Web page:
Contrary to his denials, the son-in-law of Turkish President Recep Tayyip Erdoğan is tied to the company accused of importing oil from ISIS, according to an archive of nearly 58,000 emails released by WikiLeaks.
Berat Albayrak, who is Turkey's minister of energy, has insisted he has had no involvement in Powertrans, the company implicated in ISIS oil imports to Turkey.
The archive, however, shows Albayrak wielded authority in Powertrans beginning in 2012, which was when the government gave the company the right to transport oil.
There are nearly 30 exchanges between Albayrak and Betul Yilmaz, the human resources manager of Çalık Holding, a conglomerate for which Albayrak served as CEO. The emails show Yilmaz seeking approval from Albayrak regarding Powertrans personnel decisions, such as who to hire and approval of Powertrans salaries.
Albayrak, in one email, discusses with his lawyer publicly denying any connection with Powertrans.
The lawyer proposes a statement saying “my client no longer has ties with Powertrans." Albayrak “corrects” him, saying “what do you mean no longer? I never had ties with this company!”
Albayrak, 38, has been a member of parliament since June 2015, and minister of energy and natural resources since November 2015.
One year ago, Russian Deputy Defense Minister Anatoly Antonov told journalists in Moscow that Erdogan and his family were "involved" in ISIS' illegal oil trade and personally benefitting from it.
"Turkey is the main destination for the oil stolen from its legitimate owners, which are Syria and Iraq," he said. "Turkey resells this oil. The appalling part about it is that the country's top political leadership is involved in the illegal business — President Erdogan and his family."
Russian military officials displayed satellite images that they said showed columns of tanker trucks moving oil from installations controlled by ISIS in Syria and Iraq into Turkey.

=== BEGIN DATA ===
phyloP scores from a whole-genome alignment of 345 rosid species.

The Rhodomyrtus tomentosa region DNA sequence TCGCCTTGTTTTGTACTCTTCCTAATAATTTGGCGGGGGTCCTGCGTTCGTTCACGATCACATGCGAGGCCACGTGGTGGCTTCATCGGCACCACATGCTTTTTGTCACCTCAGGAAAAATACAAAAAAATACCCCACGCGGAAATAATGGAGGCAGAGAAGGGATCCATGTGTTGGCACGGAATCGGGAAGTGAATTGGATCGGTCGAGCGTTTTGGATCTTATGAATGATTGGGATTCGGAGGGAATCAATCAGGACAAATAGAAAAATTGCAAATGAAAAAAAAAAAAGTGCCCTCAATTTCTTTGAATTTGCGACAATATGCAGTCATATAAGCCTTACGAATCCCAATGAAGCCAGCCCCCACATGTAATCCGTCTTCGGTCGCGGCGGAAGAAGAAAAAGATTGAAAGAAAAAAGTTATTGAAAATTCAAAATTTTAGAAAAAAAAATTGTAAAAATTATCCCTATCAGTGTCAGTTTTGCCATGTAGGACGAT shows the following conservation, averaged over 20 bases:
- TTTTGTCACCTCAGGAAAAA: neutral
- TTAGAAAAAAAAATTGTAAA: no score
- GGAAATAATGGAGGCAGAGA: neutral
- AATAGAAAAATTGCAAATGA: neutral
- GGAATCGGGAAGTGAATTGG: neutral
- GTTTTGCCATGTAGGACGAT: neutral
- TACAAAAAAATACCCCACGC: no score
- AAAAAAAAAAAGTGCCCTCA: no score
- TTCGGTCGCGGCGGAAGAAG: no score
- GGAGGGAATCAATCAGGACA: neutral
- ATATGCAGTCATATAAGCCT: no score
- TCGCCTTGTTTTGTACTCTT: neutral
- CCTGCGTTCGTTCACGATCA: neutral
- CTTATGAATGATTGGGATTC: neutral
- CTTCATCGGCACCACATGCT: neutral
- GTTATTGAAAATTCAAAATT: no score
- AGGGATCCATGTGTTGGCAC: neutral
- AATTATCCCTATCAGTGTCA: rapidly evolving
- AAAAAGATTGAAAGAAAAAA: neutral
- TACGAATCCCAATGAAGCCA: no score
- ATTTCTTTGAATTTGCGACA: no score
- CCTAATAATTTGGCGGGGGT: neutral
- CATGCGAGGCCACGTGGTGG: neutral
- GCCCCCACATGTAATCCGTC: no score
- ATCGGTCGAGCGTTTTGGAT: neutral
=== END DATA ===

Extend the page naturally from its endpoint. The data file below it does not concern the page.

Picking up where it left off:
"In the West, no one has asked questions about the fact that the Turkish president's son heads one of the biggest energy companies, or that his son has been appointed energy minister," Antonov said. "What a marvelous family business!"
The Albayrak archive also shows the government's attempts to control the Turkish press and social media in favor of the ruling AKP party.
Turkey is still under a state of emergency in response to the July 15 coup attempt.
The emails originated with the Turkish hacktivist group Redhack, which announced Sept. 23 it had obtained Albayrak's emails and would release them in three days unless the government released imprisoned leftists. When nothing was done, Redhack placed the archive on Google Drive and Dropbox. WikiLeaks said the Turkish government then censored normal Internet access to Google Drive, Dropbox, Microsoft Cloud and Github, and arrested a number of alleged Redhack suspects.
WikiLeaks said reportage on the archive has been previously hampered by censorship and lack of an authoritative, searchable archive.
WikiLeaks’ founder and editor Julian Assange said in a statement about the Albayrak emails that the "people of Turkey need a free media and a free Internet."
"The Turkish government continues to use force to jail journalists, shut down media and restrict internet access to its citizens, depriving them of their ability to access information about their situation including by banning WikiLeaks," he said.
"This consolidation around the power vertical of Recep Tayyip Erdoğan ultimately weakens Turkish institutionalism, leaving Turkey more susceptible to future coups by those in Erdoğan's chain of command."
WikiLeaks had a major impact on the presidential election campaign, publishing more than 50,000 emails from the account of Hillary Clinton's campaign chairman, John Podesta.